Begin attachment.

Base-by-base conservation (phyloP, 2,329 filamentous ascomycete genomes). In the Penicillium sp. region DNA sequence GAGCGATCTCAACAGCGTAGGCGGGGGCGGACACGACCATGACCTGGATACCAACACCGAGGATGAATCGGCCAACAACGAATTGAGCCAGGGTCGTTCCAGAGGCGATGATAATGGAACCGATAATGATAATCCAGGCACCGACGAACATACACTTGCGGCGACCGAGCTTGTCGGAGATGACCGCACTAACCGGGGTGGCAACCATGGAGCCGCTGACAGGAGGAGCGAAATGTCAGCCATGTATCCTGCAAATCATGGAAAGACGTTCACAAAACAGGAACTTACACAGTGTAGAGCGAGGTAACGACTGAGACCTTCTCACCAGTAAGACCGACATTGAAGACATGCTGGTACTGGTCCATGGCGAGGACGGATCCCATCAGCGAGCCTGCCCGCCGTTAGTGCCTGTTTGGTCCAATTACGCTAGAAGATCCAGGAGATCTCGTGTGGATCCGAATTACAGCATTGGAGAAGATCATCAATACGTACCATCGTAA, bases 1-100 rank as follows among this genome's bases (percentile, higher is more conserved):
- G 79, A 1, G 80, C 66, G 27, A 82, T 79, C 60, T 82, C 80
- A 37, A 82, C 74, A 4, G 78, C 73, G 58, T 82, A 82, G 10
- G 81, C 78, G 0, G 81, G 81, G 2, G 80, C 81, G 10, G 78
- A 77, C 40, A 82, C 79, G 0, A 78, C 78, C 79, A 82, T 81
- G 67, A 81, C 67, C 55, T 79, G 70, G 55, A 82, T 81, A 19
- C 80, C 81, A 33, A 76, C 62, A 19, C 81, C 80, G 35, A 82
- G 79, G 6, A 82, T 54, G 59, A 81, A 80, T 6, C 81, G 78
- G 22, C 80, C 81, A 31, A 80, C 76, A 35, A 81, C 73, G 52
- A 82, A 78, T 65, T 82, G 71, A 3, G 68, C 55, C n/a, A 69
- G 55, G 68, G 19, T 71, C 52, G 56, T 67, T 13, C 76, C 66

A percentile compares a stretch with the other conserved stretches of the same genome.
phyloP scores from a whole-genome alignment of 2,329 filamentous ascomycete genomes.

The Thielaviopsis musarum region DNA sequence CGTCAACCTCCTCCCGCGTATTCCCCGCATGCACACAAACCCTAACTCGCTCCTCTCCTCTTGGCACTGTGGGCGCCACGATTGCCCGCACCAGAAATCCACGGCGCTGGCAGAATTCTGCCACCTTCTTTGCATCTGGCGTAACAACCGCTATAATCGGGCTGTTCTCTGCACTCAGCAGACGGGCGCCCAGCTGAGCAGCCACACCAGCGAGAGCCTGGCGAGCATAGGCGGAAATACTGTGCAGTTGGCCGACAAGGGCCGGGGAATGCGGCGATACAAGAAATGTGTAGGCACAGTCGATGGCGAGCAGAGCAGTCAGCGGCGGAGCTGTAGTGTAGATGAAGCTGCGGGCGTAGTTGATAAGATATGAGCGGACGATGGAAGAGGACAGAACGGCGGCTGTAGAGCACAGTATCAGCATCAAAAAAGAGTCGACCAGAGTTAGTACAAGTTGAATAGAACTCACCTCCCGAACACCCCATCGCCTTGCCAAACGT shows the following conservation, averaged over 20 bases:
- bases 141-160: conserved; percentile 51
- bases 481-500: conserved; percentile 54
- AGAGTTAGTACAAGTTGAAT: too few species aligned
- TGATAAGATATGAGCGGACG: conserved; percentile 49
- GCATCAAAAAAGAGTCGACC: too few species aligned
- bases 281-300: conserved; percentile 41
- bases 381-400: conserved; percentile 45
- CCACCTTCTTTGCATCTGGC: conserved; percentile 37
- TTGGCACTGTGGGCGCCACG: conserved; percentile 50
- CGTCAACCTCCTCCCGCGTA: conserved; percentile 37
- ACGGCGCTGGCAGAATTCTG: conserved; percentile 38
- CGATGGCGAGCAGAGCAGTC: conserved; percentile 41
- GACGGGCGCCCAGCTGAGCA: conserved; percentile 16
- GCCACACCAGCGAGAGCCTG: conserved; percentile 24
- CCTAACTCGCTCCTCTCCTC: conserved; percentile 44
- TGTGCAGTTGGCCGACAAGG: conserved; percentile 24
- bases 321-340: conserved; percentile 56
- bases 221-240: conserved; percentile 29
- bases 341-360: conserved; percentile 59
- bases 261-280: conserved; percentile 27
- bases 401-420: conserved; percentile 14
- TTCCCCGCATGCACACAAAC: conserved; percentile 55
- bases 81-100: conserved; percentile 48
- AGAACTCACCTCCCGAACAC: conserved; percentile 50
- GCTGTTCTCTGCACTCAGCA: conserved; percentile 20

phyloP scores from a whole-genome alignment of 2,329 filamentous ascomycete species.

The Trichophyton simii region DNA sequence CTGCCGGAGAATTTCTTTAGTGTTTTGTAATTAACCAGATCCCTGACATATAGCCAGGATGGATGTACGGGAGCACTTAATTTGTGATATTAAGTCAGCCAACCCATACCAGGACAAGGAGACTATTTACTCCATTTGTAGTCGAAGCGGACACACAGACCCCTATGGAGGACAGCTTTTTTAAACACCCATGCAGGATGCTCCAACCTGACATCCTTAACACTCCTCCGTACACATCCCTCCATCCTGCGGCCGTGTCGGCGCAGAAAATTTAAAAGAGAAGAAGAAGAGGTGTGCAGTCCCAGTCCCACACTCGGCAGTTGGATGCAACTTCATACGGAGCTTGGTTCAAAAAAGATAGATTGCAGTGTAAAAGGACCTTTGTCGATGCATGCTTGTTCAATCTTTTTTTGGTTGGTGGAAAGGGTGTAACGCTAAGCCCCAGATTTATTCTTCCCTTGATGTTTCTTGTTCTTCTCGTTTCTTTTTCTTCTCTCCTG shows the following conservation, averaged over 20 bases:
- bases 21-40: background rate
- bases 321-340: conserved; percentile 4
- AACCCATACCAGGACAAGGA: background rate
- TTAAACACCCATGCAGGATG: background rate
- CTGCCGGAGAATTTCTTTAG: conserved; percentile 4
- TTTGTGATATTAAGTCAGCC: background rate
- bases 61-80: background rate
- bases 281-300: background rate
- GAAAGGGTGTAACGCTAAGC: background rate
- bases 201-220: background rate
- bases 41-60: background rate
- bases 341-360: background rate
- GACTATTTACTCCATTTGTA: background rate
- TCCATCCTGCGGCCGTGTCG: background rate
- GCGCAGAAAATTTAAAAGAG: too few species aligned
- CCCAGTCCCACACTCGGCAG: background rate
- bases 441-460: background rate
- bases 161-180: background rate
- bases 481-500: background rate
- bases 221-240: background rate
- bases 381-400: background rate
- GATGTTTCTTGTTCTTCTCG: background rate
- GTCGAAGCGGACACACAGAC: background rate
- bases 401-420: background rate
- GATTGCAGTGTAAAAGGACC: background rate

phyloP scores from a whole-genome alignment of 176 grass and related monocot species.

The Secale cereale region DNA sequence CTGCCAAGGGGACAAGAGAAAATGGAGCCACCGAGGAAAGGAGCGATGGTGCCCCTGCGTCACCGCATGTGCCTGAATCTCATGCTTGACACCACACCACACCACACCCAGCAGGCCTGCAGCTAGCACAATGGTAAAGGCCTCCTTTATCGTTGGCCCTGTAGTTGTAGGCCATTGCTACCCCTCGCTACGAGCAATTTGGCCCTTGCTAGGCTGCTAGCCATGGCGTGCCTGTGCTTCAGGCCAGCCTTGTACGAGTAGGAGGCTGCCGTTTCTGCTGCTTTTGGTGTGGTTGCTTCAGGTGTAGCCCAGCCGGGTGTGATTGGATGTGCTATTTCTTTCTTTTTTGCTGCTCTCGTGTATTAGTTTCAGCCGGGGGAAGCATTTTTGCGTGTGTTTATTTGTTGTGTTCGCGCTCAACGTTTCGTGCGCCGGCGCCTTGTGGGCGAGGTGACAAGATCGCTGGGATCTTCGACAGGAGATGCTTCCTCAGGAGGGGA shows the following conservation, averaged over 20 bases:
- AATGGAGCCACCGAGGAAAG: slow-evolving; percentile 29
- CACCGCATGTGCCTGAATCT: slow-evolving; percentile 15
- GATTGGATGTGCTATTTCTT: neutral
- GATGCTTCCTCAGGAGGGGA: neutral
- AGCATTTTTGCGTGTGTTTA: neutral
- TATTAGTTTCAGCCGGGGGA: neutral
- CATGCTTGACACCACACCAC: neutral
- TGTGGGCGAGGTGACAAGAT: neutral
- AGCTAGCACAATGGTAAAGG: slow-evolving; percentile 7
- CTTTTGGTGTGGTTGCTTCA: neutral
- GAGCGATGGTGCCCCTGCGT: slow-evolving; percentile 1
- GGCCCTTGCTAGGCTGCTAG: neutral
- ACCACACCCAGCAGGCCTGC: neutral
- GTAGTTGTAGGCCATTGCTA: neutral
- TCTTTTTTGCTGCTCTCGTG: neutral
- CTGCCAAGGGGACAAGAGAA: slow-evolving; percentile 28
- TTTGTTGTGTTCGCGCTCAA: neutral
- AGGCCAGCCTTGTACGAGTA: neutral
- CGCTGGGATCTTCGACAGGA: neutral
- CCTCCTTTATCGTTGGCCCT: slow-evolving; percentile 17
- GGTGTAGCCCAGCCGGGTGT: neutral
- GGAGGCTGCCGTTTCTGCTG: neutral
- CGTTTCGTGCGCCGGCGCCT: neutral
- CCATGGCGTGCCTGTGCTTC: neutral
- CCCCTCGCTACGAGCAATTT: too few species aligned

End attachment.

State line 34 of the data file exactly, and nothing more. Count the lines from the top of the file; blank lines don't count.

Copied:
- bases 261-280: conserved; percentile 27